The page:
July 29, 2010By Greg Duggan Observer staff
Many mornings over the past five years, regardless of the season, Southridge neighborhood resident Steven Shepard would wake early in the morning, grab his camera and trek into a field near his home. Shepard would wait in the meadow, letting the day come to life as he observed the nature around him — the birds, the grass, the flowers, the bugs. Then, with his camera, Shepard would snap away.
Other days, Shepard would sit in the meadow at dusk, or well into the night, always observing and taking photographs.
He recently produced the result of those five years of work in a coffee table book of photos and essays entitled “A Year in Southridge Meadow.” Organized by season, the photos range from tiny insects to fungi to snowy fields.
“There’s this incredible awareness of what’s there if you’re willing to look for it,” Shepard said during an interview at the Observer office while flipping through a copy of his book and pointing out pictures of flowers, vines and insects.
Shepard, who calls himself a “frustrated biologist,” has lived in Southridge for 20 years. In the foreword of his book, Shepard writes, “At the bottom of our street is a large open field, common land that is jointly owned by all of the residents of Southridge …. Every chance I have I walk down to the field with my cameras and spend an hour or two photographing the chaos of life that I find there.”
With the book, he said he wants “to give parents and teachers a tool to open children’s eyes to the natural world around them.” He even included a section at the end of the book about activities that will make children more aware of their natural surroundings.
Shepard said he’s talked to Williston Central School teacher Julie Longchamp about using the book in the classroom. She could not be reached for comment.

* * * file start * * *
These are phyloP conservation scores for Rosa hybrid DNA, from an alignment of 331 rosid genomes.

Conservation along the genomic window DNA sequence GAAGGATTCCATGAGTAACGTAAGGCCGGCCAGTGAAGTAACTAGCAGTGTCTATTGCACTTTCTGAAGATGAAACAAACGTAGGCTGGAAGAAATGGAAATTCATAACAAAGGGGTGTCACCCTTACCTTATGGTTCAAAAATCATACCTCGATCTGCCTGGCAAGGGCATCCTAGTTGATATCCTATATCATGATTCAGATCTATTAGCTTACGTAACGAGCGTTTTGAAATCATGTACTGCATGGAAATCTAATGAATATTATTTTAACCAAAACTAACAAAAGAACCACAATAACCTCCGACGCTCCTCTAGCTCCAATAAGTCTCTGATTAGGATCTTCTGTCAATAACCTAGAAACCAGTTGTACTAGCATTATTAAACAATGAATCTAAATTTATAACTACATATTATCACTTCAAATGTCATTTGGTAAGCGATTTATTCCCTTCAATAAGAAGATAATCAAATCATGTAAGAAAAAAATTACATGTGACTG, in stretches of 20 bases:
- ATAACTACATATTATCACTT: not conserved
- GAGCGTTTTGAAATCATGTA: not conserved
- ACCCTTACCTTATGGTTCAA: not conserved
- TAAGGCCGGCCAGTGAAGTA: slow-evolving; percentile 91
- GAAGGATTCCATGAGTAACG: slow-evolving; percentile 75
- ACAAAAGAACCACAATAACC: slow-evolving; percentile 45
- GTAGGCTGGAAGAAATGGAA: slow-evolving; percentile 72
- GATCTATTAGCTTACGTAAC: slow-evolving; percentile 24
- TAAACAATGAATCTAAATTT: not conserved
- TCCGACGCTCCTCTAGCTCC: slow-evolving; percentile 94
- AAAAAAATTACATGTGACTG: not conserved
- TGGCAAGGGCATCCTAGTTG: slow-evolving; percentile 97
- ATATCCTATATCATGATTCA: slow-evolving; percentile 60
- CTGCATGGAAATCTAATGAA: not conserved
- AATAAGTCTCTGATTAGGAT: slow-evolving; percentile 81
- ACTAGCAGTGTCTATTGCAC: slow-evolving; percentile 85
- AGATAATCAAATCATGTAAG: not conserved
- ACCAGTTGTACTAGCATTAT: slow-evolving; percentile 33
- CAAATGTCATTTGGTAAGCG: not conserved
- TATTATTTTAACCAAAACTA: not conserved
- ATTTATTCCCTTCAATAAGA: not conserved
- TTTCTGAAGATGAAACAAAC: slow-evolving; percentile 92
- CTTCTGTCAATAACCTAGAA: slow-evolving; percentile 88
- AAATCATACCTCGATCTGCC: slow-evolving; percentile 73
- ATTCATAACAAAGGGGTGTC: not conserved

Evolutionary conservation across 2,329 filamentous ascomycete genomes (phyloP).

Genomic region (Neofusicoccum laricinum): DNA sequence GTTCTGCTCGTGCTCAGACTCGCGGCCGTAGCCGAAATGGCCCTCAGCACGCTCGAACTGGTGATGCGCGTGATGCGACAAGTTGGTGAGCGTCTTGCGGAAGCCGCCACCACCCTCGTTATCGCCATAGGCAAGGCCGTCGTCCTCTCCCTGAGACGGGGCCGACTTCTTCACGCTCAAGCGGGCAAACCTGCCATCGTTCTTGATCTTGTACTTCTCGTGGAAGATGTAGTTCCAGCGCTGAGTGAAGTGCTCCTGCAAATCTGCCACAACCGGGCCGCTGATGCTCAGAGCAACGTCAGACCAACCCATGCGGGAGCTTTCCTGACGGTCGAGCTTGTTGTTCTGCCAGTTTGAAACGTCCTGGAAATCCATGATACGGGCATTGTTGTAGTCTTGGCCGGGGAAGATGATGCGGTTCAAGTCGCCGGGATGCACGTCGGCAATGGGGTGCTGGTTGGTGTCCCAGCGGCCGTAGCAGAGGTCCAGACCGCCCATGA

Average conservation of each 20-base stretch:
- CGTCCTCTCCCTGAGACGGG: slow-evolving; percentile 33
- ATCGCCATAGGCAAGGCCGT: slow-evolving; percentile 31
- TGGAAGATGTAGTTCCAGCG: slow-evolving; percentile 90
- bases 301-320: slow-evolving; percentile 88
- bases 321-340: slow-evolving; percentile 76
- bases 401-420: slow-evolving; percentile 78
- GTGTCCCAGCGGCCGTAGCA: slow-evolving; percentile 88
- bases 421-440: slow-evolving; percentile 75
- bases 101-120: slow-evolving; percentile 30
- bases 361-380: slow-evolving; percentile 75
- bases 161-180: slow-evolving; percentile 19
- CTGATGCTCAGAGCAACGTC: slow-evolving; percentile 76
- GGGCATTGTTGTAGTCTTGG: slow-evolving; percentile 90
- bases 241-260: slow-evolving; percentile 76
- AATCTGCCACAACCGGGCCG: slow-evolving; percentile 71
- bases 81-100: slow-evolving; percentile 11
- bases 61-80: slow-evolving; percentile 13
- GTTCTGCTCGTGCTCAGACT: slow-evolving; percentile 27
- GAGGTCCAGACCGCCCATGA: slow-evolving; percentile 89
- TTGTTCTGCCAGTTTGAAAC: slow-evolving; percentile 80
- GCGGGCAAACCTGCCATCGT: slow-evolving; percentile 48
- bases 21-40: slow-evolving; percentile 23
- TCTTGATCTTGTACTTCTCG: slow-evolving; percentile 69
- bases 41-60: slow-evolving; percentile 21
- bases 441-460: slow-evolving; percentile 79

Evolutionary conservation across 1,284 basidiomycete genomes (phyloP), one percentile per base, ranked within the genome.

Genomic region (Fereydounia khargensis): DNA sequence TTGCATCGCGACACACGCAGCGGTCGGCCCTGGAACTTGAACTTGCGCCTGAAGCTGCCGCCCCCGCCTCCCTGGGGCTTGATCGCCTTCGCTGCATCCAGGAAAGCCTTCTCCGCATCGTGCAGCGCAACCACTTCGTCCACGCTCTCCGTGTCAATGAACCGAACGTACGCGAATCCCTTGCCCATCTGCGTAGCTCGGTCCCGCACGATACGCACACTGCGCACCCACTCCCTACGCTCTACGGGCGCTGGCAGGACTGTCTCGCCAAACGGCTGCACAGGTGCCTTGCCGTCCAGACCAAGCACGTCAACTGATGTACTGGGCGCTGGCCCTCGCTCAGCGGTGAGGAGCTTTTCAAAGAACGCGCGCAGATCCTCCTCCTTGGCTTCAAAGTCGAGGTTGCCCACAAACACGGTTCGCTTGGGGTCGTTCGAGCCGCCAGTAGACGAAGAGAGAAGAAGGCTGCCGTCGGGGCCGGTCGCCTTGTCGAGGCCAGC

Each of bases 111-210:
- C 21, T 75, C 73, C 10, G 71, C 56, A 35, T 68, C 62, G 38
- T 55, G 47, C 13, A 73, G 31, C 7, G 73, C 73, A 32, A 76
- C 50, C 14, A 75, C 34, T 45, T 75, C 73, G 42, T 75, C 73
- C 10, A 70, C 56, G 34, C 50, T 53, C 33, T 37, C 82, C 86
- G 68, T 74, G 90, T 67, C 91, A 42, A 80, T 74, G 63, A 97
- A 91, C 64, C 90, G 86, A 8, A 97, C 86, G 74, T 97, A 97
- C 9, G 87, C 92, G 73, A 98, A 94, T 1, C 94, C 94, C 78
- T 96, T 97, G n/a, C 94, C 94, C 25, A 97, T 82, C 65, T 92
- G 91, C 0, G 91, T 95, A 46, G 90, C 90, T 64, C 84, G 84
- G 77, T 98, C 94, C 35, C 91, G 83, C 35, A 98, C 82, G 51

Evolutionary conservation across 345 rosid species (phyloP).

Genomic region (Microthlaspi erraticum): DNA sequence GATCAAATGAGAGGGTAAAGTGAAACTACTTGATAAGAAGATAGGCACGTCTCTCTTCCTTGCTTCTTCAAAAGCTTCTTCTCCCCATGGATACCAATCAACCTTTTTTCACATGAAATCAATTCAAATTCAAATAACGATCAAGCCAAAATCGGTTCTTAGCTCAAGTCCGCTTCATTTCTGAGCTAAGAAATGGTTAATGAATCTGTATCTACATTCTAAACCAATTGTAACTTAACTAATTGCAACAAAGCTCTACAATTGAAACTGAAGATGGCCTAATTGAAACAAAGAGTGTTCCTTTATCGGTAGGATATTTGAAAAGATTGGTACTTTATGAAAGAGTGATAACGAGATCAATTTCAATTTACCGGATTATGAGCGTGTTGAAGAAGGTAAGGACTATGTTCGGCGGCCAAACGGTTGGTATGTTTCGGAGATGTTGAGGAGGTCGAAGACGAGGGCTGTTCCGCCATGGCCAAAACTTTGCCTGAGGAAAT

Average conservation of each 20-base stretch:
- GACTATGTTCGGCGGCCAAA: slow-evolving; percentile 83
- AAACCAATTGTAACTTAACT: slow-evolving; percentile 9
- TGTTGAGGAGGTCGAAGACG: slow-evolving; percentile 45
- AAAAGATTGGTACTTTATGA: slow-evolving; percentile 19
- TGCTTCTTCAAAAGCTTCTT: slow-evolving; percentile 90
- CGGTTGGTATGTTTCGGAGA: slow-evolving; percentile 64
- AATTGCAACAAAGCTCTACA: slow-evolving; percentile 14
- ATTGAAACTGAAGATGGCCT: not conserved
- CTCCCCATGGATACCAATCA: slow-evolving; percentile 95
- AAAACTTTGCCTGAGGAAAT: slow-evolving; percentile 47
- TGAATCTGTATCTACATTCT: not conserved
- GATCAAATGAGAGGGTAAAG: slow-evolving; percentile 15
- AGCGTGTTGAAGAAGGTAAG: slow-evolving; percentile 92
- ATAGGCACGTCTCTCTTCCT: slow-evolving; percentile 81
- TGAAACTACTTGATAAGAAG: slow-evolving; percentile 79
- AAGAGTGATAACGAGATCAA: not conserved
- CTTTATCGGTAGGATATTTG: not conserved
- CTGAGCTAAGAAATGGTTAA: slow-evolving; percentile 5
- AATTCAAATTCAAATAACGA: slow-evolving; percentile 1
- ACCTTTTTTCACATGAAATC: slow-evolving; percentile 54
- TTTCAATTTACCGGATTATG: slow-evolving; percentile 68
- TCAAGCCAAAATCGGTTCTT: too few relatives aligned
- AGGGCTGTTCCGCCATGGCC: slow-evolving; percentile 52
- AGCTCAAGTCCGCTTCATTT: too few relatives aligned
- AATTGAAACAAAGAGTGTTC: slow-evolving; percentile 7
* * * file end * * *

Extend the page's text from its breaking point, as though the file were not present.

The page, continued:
Yet Shepard said the book can enlighten adults as well, with its aesthetic images and thoughtful essays.
During the years of observing, photographing and writing about Southridge meadow, Shepard said he was surprised by the “immense diversity of insect life” and the amount of activity occurring in the cold winter months.
“People just aren’t aware the stuff is there,” Shepard said.
With his essays, Shepard said he wanted to “reflect the transition that takes place from season to season.”
As founder and president of Shepard Communications Group, Shepard travels internationally for a good portion of the year. He does some commercial photography, and has written dozens of books on communication technology and other aspects of technology. Those books were published by McGraw-Hill. “A Year in Southridge Meadow” is Shepard’s second venture into the world of self-publishing. Because he travels so frequently, Shepard takes many pictures of the places he visits. Approximately two years ago, he used Blurb.com to publish a travel book for his clients.
“A Year in Southridge Meadow” was also published through Blurb. Shepard explained that he chose the layout for the book, which comes in various sizes and prices ranging from $22.95 to $92.95. Shepard said he’ll make $2 on orders of the smaller version of the book, and is selling the large, coffee table version at cost.
“I’m not in it for the money, I’m doing it because it’s a fun project,” Shepard said.
Though the book itself is specific to a certain spot in Williston, Shepard said the same creatures and plants he photographed in Southridge live throughout Vermont.
“A Year in Southridge Meadow” is available online by visiting blurb.com and searching for “Southridge meadow.” Shepard also created a Facebook page for the book called “Southridge Meadow.”